Anti-torture laws bar the United States from handing over people, even criminals, to countries where they are likely to experience torture. Torture is defined in the law as the intentional infliction of severe pain or suffering, with the acquiescence of a public official, whether for interrogation, punishment, intimidation, coercion, "or for any reason based on discrimination of any kind." The law explicitly rules out making exceptions during wartime or public emergency, but it excludes from the definition of torture suffering that is accidental or the consequence of a "lawful sanction."
Based on the 2003 decision rejecting specific intent, other courts granted protection to Haitians in cases like Mr. Auguste's last year. Only a rehearing by the full court can resolve the conflict, said Renee C. Redman, one of Mr. Auguste's lawyers and the director of the International Institute of Connecticut. "This is a byproduct of the attorney general's efforts to sign torture out of existence," she said.
Even in Haitian cases very similar to Mr. Auguste's, interpretation has fluctuated sharply since 1999, when the United States fully enacted domestic laws enforcing a version of the international Convention Against Torture, which it ratified in 1994.
By late 2001, the Board of Immigration Appeals, which is run by the Justice Department, had ruled in several such cases that indefinite detention in Haiti was torture under the law, halting the deportations. But in 2002, narrower definitions took hold, said Lori A. Nessel, a legal scholar at Seton Hall University who has tracked the shifting immigration decisions.
Professor Nessel, who also directs the university's Immigration and Human Rights Clinic, was one of several scholars who said there was a sudden convergence between a longer-standing domestic agenda of quicker deportation of illegal immigrants and "criminal aliens," and the administration's resolve to "take the gloves off" in seeking intelligence that could prevent terrorist attacks. She said it not only affected ex-convicts, but women fleeing harm based on their sex, like genital cutting, rape and domestic violence, who often do not fit asylum categories.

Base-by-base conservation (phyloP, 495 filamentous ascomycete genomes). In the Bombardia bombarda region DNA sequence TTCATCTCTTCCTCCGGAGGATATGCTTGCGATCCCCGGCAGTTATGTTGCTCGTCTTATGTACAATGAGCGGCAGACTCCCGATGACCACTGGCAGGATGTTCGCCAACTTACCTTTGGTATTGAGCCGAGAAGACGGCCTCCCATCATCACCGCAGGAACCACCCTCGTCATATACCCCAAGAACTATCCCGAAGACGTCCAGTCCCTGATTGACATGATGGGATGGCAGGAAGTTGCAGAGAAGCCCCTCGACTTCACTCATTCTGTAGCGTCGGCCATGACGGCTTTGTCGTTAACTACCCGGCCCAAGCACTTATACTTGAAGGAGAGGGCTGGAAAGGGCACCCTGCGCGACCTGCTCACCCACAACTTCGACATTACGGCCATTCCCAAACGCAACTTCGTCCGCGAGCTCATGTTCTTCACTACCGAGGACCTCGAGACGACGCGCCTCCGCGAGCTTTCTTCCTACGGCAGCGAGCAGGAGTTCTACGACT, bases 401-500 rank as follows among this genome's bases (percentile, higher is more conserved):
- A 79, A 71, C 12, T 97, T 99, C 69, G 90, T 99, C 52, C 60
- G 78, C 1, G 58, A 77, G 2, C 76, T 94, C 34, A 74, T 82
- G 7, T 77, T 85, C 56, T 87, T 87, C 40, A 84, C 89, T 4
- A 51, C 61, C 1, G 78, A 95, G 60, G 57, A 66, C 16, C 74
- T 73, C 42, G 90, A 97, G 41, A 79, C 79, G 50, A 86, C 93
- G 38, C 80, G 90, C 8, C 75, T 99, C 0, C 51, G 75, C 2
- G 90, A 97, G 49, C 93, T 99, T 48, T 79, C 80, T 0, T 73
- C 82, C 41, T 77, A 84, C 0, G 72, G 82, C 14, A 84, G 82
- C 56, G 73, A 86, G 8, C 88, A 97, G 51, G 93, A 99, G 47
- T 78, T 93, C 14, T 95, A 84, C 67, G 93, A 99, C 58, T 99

Among those denied protection, for example, was Takky Zubeda, a woman who had fled from Congo to New York after being raped by the soldiers who decapitated her father and brother. But in 2003, Ms. Zubeda won an appeal to the Third Circuit appellate court, which rejected a "specific intent" requirement.
Those advocating restrictions on immigration embraced the tougher requirements for protection, arguing that thousands had used frivolous petitions to delay deportation. In 2003, some Republican lawmakers in Congress, led by John N. Hostettler, an Indiana congressman who is chairman of the House subcommittee on immigration, tried to change anti-torture laws to allow the deportation of criminals and terrorist suspects to countries where they were likely to be tortured.
The State Department opposed such a change, saying it would violate international and domestic law. Immigrants who pose risks to national security or society can be detained if they cannot be deported, officials said, and deported as soon as conditions in their countries improve.
Mr. Auguste, who has not been in Haiti since he was 11, said he just wanted to stay in jail in New Jersey. "I'm very, very afraid," he said. "As far as me being detained in the United States of America, it's O.K. because I broke the law. But to be detained and tortured out there, where I don't have no family, no friends, from what I read, they might as well just kill you instead."